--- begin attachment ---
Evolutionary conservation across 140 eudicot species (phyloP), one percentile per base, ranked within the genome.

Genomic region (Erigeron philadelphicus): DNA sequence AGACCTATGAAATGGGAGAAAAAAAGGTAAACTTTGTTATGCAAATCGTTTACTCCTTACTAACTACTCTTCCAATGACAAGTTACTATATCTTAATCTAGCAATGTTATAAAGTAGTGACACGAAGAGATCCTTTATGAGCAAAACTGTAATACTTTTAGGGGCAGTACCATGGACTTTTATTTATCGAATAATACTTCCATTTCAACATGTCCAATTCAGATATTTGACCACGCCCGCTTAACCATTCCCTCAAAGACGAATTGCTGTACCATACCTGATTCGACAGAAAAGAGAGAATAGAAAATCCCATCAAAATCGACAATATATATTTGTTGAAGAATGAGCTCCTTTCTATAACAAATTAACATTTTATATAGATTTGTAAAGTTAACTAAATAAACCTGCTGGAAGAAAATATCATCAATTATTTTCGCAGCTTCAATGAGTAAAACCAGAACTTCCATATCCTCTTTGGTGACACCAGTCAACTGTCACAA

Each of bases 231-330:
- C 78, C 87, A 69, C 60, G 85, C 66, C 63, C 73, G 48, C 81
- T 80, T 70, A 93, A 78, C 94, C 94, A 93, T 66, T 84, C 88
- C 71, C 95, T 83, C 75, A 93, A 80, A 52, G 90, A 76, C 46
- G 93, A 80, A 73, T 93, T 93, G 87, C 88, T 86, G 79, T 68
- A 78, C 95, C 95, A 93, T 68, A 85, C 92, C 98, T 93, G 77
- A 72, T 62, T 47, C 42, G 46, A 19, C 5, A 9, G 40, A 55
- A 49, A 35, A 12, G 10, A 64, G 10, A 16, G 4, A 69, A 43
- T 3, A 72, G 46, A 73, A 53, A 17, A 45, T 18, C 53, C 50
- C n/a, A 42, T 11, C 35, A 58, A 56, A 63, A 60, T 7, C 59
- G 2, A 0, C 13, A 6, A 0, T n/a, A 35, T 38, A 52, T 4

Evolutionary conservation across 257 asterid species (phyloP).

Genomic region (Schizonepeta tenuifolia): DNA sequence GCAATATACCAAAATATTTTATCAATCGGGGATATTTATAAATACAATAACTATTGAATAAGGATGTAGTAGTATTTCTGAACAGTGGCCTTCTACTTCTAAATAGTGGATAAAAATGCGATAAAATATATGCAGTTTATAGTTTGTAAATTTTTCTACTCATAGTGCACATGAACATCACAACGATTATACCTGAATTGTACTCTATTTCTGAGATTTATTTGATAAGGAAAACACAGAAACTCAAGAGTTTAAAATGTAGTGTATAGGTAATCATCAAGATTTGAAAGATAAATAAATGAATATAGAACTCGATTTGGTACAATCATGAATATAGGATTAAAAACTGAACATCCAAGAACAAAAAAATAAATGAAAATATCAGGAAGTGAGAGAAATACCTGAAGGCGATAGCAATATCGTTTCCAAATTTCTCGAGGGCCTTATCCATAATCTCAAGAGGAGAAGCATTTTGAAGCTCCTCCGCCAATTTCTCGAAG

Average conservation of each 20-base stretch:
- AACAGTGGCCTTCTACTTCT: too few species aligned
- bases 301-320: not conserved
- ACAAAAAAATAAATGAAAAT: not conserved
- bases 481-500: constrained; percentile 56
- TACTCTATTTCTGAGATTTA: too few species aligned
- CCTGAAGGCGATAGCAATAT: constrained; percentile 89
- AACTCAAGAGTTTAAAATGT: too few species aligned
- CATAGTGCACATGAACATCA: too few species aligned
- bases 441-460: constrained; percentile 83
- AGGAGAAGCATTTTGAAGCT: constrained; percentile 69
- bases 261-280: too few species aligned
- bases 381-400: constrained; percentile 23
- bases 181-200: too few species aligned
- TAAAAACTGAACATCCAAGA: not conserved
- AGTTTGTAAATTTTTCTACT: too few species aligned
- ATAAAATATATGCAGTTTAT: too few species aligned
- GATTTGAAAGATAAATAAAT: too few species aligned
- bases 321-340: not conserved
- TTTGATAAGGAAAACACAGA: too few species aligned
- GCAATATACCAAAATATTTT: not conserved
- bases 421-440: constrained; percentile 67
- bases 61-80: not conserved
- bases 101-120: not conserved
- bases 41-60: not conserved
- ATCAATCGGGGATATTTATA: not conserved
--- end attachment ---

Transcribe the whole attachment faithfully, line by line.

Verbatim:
Evolutionary conservation across 140 eudicot species (phyloP), one percentile per base, ranked within the genome.

Genomic region (Erigeron philadelphicus): DNA sequence AGACCTATGAAATGGGAGAAAAAAAGGTAAACTTTGTTATGCAAATCGTTTACTCCTTACTAACTACTCTTCCAATGACAAGTTACTATATCTTAATCTAGCAATGTTATAAAGTAGTGACACGAAGAGATCCTTTATGAGCAAAACTGTAATACTTTTAGGGGCAGTACCATGGACTTTTATTTATCGAATAATACTTCCATTTCAACATGTCCAATTCAGATATTTGACCACGCCCGCTTAACCATTCCCTCAAAGACGAATTGCTGTACCATACCTGATTCGACAGAAAAGAGAGAATAGAAAATCCCATCAAAATCGACAATATATATTTGTTGAAGAATGAGCTCCTTTCTATAACAAATTAACATTTTATATAGATTTGTAAAGTTAACTAAATAAACCTGCTGGAAGAAAATATCATCAATTATTTTCGCAGCTTCAATGAGTAAAACCAGAACTTCCATATCCTCTTTGGTGACACCAGTCAACTGTCACAA

Each of bases 231-330:
- C 78, C 87, A 69, C 60, G 85, C 66, C 63, C 73, G 48, C 81
- T 80, T 70, A 93, A 78, C 94, C 94, A 93, T 66, T 84, C 88
- C 71, C 95, T 83, C 75, A 93, A 80, A 52, G 90, A 76, C 46
- G 93, A 80, A 73, T 93, T 93, G 87, C 88, T 86, G 79, T 68
- A 78, C 95, C 95, A 93, T 68, A 85, C 92, C 98, T 93, G 77
- A 72, T 62, T 47, C 42, G 46, A 19, C 5, A 9, G 40, A 55
- A 49, A 35, A 12, G 10, A 64, G 10, A 16, G 4, A 69, A 43
- T 3, A 72, G 46, A 73, A 53, A 17, A 45, T 18, C 53, C 50
- C n/a, A 42, T 11, C 35, A 58, A 56, A 63, A 60, T 7, C 59
- G 2, A 0, C 13, A 6, A 0, T n/a, A 35, T 38, A 52, T 4

Evolutionary conservation across 257 asterid species (phyloP).

Genomic region (Schizonepeta tenuifolia): DNA sequence GCAATATACCAAAATATTTTATCAATCGGGGATATTTATAAATACAATAACTATTGAATAAGGATGTAGTAGTATTTCTGAACAGTGGCCTTCTACTTCTAAATAGTGGATAAAAATGCGATAAAATATATGCAGTTTATAGTTTGTAAATTTTTCTACTCATAGTGCACATGAACATCACAACGATTATACCTGAATTGTACTCTATTTCTGAGATTTATTTGATAAGGAAAACACAGAAACTCAAGAGTTTAAAATGTAGTGTATAGGTAATCATCAAGATTTGAAAGATAAATAAATGAATATAGAACTCGATTTGGTACAATCATGAATATAGGATTAAAAACTGAACATCCAAGAACAAAAAAATAAATGAAAATATCAGGAAGTGAGAGAAATACCTGAAGGCGATAGCAATATCGTTTCCAAATTTCTCGAGGGCCTTATCCATAATCTCAAGAGGAGAAGCATTTTGAAGCTCCTCCGCCAATTTCTCGAAG

Average conservation of each 20-base stretch:
- AACAGTGGCCTTCTACTTCT: too few species aligned
- bases 301-320: not conserved
- ACAAAAAAATAAATGAAAAT: not conserved
- bases 481-500: constrained; percentile 56
- TACTCTATTTCTGAGATTTA: too few species aligned
- CCTGAAGGCGATAGCAATAT: constrained; percentile 89
- AACTCAAGAGTTTAAAATGT: too few species aligned
- CATAGTGCACATGAACATCA: too few species aligned
- bases 441-460: constrained; percentile 83
- AGGAGAAGCATTTTGAAGCT: constrained; percentile 69
- bases 261-280: too few species aligned
- bases 381-400: constrained; percentile 23
- bases 181-200: too few species aligned
- TAAAAACTGAACATCCAAGA: not conserved
- AGTTTGTAAATTTTTCTACT: too few species aligned
- ATAAAATATATGCAGTTTAT: too few species aligned
- GATTTGAAAGATAAATAAAT: too few species aligned
- bases 321-340: not conserved
- TTTGATAAGGAAAACACAGA: too few species aligned
- GCAATATACCAAAATATTTT: not conserved
- bases 421-440: constrained; percentile 67
- bases 61-80: not conserved
- bases 101-120: not conserved
- bases 41-60: not conserved
- ATCAATCGGGGATATTTATA: not conserved